Travel and tourism is a growing industry—and that’s a wonderful thing. Tourism can boost the economy of destination communities, enhance public facilities and services, create employment opportunities and spark interest in other cultures and historical monuments. According to World Travel and Tourism Counsel (WTTC), tourism is a substantial contributor to global prosperity. WTTC’s research shows that in 2018, travel and tourism contributed $8.8 trillion to the global economy and generated 10.4 percent of all global economic activity, as well as contributing to 319 million jobs—representing one in 10 of all jobs created globally.
Too Much of a Good Thing
So, what’s the problem? The issue is not with tourism itself; but when it goes overboard. Overtourism—when tourism gets out of control—causes overcrowding in popular locations at peak times (Spring Break in the United States and Mexico is a good example of this), disrupts local infrastructure and changes lifestyles, increases pollution, raises the cost of living and disturbs the peace in destination communities. Overtourism is not a new problem, but with the ongoing rise of the middle class, global travel incentives and relative ease of getting from one place to another, coupled with our innate desire to explore, it will only continue—and get worse—unless actions are taken to reign it in.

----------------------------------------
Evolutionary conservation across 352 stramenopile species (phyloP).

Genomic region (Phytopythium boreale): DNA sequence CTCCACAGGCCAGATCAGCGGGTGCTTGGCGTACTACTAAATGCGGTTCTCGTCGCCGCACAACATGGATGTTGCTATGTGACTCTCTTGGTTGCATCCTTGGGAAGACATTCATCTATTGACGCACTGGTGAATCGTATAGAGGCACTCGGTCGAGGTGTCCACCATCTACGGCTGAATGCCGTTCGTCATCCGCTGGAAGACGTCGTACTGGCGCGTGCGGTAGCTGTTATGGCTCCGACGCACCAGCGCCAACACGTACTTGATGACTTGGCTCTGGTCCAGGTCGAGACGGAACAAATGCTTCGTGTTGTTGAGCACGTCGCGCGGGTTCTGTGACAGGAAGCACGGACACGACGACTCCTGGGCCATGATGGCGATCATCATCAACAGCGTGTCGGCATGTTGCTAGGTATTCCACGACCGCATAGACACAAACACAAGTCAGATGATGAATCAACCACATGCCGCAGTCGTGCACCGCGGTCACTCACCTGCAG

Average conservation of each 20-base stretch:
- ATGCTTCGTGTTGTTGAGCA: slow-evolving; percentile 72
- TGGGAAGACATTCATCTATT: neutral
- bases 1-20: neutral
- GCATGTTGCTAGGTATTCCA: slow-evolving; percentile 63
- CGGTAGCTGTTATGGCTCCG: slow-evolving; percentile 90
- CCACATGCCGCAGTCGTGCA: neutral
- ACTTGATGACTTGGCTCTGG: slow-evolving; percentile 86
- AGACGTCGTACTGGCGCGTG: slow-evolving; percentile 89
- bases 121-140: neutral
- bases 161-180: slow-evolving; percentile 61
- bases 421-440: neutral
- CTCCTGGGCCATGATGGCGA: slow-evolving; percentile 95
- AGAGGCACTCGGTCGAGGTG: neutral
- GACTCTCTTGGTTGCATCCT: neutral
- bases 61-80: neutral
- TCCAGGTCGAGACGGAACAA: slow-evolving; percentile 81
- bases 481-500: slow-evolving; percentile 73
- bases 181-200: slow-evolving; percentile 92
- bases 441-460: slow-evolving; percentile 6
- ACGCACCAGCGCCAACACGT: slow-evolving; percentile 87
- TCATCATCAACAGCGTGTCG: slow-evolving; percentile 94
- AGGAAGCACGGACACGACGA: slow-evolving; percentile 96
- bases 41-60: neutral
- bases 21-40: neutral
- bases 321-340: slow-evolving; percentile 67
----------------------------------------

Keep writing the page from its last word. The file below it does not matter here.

Taming the Masses
Overtourism is truly a complex, global concern that manifests itself differently in every locale. Consequently, there is no single answer to how to treat the problem. Several popular tourist destinations have been implementing various tactics to abate the issue. For example, Venice, Italy, has banned cruise chips from using its terminal in order to protect the city’s centuries-old building foundations. The government of Machu Pichu, Peru, has placed a limit on the number of people allowed to visit the site at peak times.
Other tactics include:
- Using technology to reduce congestion. Amsterdam, for example, has been developing dashboards to forecast overcrowding in some highly trafficked locations.
- Shifting focus. For destinations with peak seasons, such as New England in fall, or Iceland in summer, cities and venues can increase promotions of off-peak attractions.
- Adjusting prices. This can be tricky, but various methods, such as adjusting costs based on season or time of day, implementing fees for sustainable endeavors or maintenance, or shifting to tiered pricing models, can help balance supply and demand—thereby mitigating overcrowding.
Using a mix of these and other tactics, along with long-term growth management strategies, measuring successes, collecting data and working together, destinations can find ways to keep travelers coming while shaping and defining tourism for their unique locations.